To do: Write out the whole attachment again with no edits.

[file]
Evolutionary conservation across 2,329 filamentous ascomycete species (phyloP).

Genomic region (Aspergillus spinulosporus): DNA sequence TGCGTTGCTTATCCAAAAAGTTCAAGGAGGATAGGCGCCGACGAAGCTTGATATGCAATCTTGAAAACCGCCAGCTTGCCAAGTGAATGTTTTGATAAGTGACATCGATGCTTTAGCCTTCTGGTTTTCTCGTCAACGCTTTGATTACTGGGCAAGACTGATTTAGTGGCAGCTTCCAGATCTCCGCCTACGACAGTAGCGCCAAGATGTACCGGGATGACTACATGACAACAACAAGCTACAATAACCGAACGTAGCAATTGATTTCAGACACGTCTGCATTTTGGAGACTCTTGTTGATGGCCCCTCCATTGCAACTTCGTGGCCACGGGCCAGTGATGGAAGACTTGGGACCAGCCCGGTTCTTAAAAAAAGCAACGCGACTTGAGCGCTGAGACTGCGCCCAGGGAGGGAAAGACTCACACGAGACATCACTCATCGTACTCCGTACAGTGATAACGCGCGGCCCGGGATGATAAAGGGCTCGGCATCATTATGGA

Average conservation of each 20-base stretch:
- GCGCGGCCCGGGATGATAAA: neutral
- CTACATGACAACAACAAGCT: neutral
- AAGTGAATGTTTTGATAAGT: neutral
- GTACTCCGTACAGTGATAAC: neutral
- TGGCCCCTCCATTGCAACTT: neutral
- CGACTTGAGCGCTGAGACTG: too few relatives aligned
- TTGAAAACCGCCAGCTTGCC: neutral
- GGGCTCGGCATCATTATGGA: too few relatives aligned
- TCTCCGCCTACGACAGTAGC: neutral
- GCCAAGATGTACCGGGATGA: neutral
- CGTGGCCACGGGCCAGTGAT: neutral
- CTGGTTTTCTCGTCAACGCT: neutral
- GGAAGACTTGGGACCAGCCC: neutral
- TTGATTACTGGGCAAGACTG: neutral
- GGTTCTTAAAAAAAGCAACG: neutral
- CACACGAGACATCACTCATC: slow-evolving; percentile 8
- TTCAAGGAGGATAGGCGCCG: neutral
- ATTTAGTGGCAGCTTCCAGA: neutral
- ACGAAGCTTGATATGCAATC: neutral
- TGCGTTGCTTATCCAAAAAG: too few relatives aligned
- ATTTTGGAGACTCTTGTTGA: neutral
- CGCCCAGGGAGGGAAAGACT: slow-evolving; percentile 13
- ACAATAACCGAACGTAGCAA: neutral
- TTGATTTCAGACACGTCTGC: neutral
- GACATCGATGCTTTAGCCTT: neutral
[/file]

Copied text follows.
Evolutionary conservation across 2,329 filamentous ascomycete species (phyloP).

Genomic region (Aspergillus spinulosporus): DNA sequence TGCGTTGCTTATCCAAAAAGTTCAAGGAGGATAGGCGCCGACGAAGCTTGATATGCAATCTTGAAAACCGCCAGCTTGCCAAGTGAATGTTTTGATAAGTGACATCGATGCTTTAGCCTTCTGGTTTTCTCGTCAACGCTTTGATTACTGGGCAAGACTGATTTAGTGGCAGCTTCCAGATCTCCGCCTACGACAGTAGCGCCAAGATGTACCGGGATGACTACATGACAACAACAAGCTACAATAACCGAACGTAGCAATTGATTTCAGACACGTCTGCATTTTGGAGACTCTTGTTGATGGCCCCTCCATTGCAACTTCGTGGCCACGGGCCAGTGATGGAAGACTTGGGACCAGCCCGGTTCTTAAAAAAAGCAACGCGACTTGAGCGCTGAGACTGCGCCCAGGGAGGGAAAGACTCACACGAGACATCACTCATCGTACTCCGTACAGTGATAACGCGCGGCCCGGGATGATAAAGGGCTCGGCATCATTATGGA

Average conservation of each 20-base stretch:
- GCGCGGCCCGGGATGATAAA: neutral
- CTACATGACAACAACAAGCT: neutral
- AAGTGAATGTTTTGATAAGT: neutral
- GTACTCCGTACAGTGATAAC: neutral
- TGGCCCCTCCATTGCAACTT: neutral
- CGACTTGAGCGCTGAGACTG: too few relatives aligned
- TTGAAAACCGCCAGCTTGCC: neutral
- GGGCTCGGCATCATTATGGA: too few relatives aligned
- TCTCCGCCTACGACAGTAGC: neutral
- GCCAAGATGTACCGGGATGA: neutral
- CGTGGCCACGGGCCAGTGAT: neutral
- CTGGTTTTCTCGTCAACGCT: neutral
- GGAAGACTTGGGACCAGCCC: neutral
- TTGATTACTGGGCAAGACTG: neutral
- GGTTCTTAAAAAAAGCAACG: neutral
- CACACGAGACATCACTCATC: slow-evolving; percentile 8
- TTCAAGGAGGATAGGCGCCG: neutral
- ATTTAGTGGCAGCTTCCAGA: neutral
- ACGAAGCTTGATATGCAATC: neutral
- TGCGTTGCTTATCCAAAAAG: too few relatives aligned
- ATTTTGGAGACTCTTGTTGA: neutral
- CGCCCAGGGAGGGAAAGACT: slow-evolving; percentile 13
- ACAATAACCGAACGTAGCAA: neutral
- TTGATTTCAGACACGTCTGC: neutral
- GACATCGATGCTTTAGCCTT: neutral